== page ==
In use of crane barges, extremely heavy loads, several times the unloaded displacement of the barge, sometimes need to be so lifted to considerable horizontal distances from the barge, particularly for bridge building. When utilizing a barge-mounted crane for lifting these heavy loads, such as a large section of a bridge weighing hundreds of tons, the barge may list or trim severely, and the draft will increase substantially. If the inclination, especially listing, should become too great, the crane barge may become unstable, and could capsize rather than right itself. At lesser angles the deck of the barge may be an unsafe working surface. Such tilting of the barge may make control of the crane uncertain. Likewise, any type of boat or vessel which normally has positive stability, conventionally defined by having its center of gravity beneath its metacentre, may become unstable when a large external moment is applied, such as caused by improper loading or wave action.
The truss-like boom of a barge-mounted crane, for example, which may be several times longer than the length of the barge, has little strength except in its plane. Since the crane is normally positioned aft of the center of flotation of the barge to facilitate lifting over the end of the barge, lifting over the side of the barge may cause the crane boom to tilt aft from its normal substantially vertical plane due to aft sinkage of the barge. Similarly, lifting over a corner of the crane barge, rather than directly over an end or side, may cause a similar condition due to simultaneous listing and trimming of the barge. Also, the crane boom is subject to high wind loads normal to the vertical plane of the boom, which effects sideward shear on the boom and a moment at the connection of the boom to the barge, causing the barge to list or become out of trim and the plane of the boom to tilt from vertical. In these cases when the boom tilts from vertical, any suspended load presents a sideward component of force which is likely to collapse the boom. Tilting out of the vertical by one degree or even less may endanger the crane. Other types of vessels may be endangered by unsymmetrical loads, whether or not accompanied by wind forces.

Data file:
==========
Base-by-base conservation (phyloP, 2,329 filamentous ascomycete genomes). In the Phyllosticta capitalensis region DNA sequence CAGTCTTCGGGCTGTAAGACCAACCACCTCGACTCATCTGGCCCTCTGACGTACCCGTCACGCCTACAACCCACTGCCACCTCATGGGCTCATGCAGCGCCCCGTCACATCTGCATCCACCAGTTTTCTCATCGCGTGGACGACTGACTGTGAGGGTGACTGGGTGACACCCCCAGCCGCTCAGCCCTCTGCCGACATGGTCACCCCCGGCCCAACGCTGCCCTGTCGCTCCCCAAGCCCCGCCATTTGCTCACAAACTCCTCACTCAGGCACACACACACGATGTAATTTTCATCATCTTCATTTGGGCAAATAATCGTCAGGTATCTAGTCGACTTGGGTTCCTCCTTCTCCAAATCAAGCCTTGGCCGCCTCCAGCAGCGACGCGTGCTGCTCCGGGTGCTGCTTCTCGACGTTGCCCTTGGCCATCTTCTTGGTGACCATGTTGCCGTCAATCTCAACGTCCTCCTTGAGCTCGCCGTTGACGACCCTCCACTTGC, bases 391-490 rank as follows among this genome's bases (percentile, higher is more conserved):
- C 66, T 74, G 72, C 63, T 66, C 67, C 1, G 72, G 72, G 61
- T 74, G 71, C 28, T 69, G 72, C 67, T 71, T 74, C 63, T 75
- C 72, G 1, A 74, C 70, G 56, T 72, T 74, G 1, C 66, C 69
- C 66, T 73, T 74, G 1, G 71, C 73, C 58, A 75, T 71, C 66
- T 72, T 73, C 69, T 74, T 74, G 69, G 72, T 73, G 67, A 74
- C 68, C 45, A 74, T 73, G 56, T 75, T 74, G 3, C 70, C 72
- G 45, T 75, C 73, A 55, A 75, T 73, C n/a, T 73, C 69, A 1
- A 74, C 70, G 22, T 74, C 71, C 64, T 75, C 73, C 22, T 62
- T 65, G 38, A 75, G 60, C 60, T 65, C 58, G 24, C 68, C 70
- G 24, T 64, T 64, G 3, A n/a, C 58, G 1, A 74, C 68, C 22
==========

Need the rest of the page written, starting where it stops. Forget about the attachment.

In conventional floating cranes with a derricking jib it is the practice for the purpose of increasing outreach and luffing height to fit a supplementary top mounting jib. Top mounting jibs are mounted on laterally projecting hinge pins at the top or head of the main jib. In the case of hitherto conventional top mounting jibs which are about 20 meters in length the crane is capable of picking up the supplementary jib from the horizontal without assistance. If the top mounting jib is of greater length, external assistance is needed to lift the additional weight. For the assembly of special constructions, such as offshore rigs, great luffing heights and load lifting capacities are required. These requirements cannot be satisfactorily met by conventional supplementary jibs mounted at the top of the main jib. The lengths of rope on the derrick winch needed for erecting such systems would far exceed the rope lengths needed for luffing the loads. Moreover, the design weight of the main jib for taking up the greater loads would also have to be higher.